Written By Marley Ghizzone
The DUFF Plot Summary:
When Bianca Piper (Mae Whitman) finds out she is the DUFF (Designated Ugly Fat Friend) of her friend group, she decides to break free of her less-than-complimentary label. She enlists the help of her popular next door neighbor, Wesley Rush (Robbie Amell), to teach her the ways of dating and general hotness.
The DUFF was predictable. I knew, as I’m sure everyone else in theater did, the main plot points, twists, and final outcome from the word go. I rolled my eyes at the perfect makeup and outfits the girls sported and the lack of parental supervision. I scoffed (and swooned) as Wesley Rush, played by twenty-six year old Robbie Amell, showed off his extremely muscle toned body. “This isn’t what high school is like! Ever! For anyone!” I wanted to shout at the screen, during the very extravagant and non-sloppy weekday rager thrown by resident mean girl Madison Morgan (Bella Thorne.)
And yet, I loved it. Whitman was a perfect casting for Bianca Piper. She was able to make her funny and weird, without being pathetic. Whitman made Bianca a real person which increased the likability of the movie.
When I first saw the trailer, I thought I had its number. I assumed it was going to be an ~uplifting~ movie, all about being yourself and accepting yourself while exhibiting the complete opposite message. Be yourself! As long as yourself is pretty and less weird! I wasn’t completely wrong. It was corny, and everyone was still an unachievable beautiful, but I didn’t leave the theater feeling a deep injustice for Bianca.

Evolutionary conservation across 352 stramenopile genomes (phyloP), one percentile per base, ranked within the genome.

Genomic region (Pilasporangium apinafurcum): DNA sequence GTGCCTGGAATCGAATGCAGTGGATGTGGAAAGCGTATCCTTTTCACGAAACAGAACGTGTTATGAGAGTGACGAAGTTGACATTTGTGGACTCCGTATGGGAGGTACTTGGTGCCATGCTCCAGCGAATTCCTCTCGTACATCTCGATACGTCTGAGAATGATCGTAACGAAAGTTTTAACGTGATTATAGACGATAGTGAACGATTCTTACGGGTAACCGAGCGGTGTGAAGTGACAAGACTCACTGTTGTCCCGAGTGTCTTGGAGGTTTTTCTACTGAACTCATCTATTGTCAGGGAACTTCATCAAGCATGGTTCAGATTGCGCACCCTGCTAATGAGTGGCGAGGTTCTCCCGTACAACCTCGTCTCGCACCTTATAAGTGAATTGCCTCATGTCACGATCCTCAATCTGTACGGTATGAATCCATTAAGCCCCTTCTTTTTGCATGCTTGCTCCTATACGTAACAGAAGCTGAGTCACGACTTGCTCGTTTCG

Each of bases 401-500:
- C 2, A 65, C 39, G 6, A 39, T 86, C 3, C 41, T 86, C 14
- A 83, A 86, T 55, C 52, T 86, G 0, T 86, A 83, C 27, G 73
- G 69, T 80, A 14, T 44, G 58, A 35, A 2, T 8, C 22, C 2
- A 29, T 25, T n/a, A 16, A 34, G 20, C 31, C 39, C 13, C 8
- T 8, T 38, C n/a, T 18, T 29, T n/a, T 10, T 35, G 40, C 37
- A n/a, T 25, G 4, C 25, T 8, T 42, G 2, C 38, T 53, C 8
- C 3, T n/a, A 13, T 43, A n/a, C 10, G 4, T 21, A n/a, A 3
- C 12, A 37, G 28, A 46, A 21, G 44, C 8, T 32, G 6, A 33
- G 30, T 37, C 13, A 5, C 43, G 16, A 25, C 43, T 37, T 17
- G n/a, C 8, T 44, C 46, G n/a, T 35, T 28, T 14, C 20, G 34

Bianca stayed true to her core personhood for the whole movie. Her big transformation with Wes, focused on clothes and undergarments and chatting up boys, didn’t drastically change her personality. Instead, she became more open and confident. In a convoluted way, shrouded under mean labels that will now worry high schoolers for years to come, The DUFF had a good message – be yourself and don’t hide behind your labels, self imposed or otherwise.
The DUFF was also hilarious. I found myself laughing more times than not. Though over-dramatized, the depiction of high school life gave way to relatable and uncomfortable jokes, and snappy banter. The DUFF, in my opinion, also seemed to lean in to the over-the-topness of high school movies. The DUFF made fun of itself and its genre, showcased well with the two separate scenes of friends asking each other if they should make a video go “viral.”
I recommend seeing this movie, but caution that only the aimed demographic (girls aged 14-25) and my father will like it as much as I do. The DUFF isn’t a must-see in theatres, but definitely a must-see at some point.
Rating: 6.5 out of 10